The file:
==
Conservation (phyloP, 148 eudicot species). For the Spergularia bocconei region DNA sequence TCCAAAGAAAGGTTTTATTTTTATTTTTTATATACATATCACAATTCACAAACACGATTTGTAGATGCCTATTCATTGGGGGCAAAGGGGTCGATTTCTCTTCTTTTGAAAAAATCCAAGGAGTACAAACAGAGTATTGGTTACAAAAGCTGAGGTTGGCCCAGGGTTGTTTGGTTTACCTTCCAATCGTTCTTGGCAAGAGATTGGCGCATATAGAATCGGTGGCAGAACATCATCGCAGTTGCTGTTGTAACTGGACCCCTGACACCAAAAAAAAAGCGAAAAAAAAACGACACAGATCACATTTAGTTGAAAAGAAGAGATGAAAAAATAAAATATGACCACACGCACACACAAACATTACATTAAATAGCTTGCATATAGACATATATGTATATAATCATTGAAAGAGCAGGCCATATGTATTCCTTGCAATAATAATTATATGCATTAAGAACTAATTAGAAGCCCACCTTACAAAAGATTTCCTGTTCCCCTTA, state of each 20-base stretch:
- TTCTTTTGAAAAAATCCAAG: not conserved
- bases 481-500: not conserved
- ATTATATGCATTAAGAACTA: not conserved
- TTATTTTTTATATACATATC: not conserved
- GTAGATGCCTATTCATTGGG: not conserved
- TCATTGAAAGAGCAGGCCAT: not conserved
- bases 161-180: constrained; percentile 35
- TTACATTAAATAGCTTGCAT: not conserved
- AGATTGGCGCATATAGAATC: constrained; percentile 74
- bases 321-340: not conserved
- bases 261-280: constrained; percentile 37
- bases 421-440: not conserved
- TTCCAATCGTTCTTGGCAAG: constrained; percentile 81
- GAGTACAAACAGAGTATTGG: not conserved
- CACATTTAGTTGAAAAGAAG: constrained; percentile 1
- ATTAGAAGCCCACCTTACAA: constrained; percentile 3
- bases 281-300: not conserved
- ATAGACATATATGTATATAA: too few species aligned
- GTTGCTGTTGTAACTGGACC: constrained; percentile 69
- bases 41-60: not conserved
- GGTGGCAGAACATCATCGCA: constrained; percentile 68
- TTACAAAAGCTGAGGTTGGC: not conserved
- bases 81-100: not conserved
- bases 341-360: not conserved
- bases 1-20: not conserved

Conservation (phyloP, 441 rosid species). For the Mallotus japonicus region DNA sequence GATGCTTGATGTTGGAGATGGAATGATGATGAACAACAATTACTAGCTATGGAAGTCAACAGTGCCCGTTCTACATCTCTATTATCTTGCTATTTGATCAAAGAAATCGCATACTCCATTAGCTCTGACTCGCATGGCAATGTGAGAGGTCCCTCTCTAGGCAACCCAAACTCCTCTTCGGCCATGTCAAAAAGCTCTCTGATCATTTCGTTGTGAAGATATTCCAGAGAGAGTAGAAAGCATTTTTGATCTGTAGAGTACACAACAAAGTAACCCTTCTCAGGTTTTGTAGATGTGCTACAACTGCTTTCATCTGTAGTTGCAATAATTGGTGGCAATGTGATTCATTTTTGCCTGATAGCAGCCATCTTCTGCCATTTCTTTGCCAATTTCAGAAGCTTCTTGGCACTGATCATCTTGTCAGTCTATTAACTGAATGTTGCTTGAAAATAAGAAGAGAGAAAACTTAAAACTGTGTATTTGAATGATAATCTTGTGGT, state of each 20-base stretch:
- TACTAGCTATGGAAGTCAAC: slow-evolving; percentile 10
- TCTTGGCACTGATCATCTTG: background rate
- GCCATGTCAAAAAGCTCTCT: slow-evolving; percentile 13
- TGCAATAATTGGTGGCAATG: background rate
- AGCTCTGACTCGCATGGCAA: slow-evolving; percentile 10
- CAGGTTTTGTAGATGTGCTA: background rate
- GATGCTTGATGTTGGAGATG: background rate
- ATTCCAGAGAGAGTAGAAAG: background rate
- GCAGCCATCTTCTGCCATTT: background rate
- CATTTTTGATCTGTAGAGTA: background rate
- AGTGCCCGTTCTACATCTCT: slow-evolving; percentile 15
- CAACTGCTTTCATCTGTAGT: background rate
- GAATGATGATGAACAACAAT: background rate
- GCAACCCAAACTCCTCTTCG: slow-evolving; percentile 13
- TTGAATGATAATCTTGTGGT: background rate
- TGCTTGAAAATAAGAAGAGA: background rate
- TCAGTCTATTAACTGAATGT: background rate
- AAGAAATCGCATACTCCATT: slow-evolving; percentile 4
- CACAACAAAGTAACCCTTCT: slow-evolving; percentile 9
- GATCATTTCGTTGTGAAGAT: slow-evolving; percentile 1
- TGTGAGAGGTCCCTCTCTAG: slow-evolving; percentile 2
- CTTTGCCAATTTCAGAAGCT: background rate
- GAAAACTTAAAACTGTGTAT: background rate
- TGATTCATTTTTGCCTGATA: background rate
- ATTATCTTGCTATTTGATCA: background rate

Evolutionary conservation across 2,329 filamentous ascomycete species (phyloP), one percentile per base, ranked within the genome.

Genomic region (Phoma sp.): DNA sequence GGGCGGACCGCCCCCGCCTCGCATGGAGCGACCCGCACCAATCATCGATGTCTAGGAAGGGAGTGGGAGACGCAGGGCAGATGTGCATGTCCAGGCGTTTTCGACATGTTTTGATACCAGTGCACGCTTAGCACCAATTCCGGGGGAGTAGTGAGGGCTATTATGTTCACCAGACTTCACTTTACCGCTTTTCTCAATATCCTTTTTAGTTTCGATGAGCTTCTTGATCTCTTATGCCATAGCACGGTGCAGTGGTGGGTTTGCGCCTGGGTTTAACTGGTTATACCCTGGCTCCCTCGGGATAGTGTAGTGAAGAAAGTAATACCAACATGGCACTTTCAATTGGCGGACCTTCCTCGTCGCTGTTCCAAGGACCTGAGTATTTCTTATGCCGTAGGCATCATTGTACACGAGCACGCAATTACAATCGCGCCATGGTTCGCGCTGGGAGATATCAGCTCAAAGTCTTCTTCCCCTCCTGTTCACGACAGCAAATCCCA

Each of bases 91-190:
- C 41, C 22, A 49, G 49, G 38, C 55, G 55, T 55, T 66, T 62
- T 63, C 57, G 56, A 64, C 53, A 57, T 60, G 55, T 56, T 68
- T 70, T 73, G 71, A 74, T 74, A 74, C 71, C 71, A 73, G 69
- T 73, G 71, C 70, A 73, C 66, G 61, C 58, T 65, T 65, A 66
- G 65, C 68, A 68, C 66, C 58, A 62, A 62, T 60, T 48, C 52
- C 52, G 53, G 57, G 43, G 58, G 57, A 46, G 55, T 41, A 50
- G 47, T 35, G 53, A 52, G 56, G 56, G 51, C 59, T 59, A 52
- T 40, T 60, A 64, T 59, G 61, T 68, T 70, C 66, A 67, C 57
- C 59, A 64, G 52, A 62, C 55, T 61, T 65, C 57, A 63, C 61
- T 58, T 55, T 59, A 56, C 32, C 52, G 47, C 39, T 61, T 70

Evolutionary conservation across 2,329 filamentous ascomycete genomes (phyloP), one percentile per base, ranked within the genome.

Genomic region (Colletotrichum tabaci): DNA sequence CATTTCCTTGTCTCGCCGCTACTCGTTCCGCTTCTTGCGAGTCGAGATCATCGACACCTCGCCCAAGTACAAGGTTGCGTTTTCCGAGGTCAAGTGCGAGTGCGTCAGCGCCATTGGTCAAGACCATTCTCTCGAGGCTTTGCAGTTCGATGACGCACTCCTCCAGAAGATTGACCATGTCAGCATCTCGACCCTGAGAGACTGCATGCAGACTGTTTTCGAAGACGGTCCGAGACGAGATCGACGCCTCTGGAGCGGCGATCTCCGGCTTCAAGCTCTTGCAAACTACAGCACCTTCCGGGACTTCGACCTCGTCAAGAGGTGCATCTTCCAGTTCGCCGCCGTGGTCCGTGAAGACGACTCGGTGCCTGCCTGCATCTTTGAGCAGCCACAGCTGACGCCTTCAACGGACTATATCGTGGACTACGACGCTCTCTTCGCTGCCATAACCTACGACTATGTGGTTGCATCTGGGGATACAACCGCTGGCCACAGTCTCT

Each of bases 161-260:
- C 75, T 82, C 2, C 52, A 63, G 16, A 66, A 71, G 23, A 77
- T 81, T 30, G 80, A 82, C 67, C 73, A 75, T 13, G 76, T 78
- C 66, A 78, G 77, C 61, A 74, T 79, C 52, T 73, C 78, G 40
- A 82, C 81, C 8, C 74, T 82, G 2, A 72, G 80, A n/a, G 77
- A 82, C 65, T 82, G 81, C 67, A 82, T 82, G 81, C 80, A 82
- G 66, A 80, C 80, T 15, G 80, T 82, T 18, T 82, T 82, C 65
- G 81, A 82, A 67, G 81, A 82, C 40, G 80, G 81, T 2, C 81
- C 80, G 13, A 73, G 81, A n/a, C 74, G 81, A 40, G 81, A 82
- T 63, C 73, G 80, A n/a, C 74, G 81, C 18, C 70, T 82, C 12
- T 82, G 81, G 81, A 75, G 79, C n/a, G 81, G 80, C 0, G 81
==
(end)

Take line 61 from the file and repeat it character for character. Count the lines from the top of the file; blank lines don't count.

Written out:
- C 52, G 53, G 57, G 43, G 58, G 57, A 46, G 55, T 41, A 50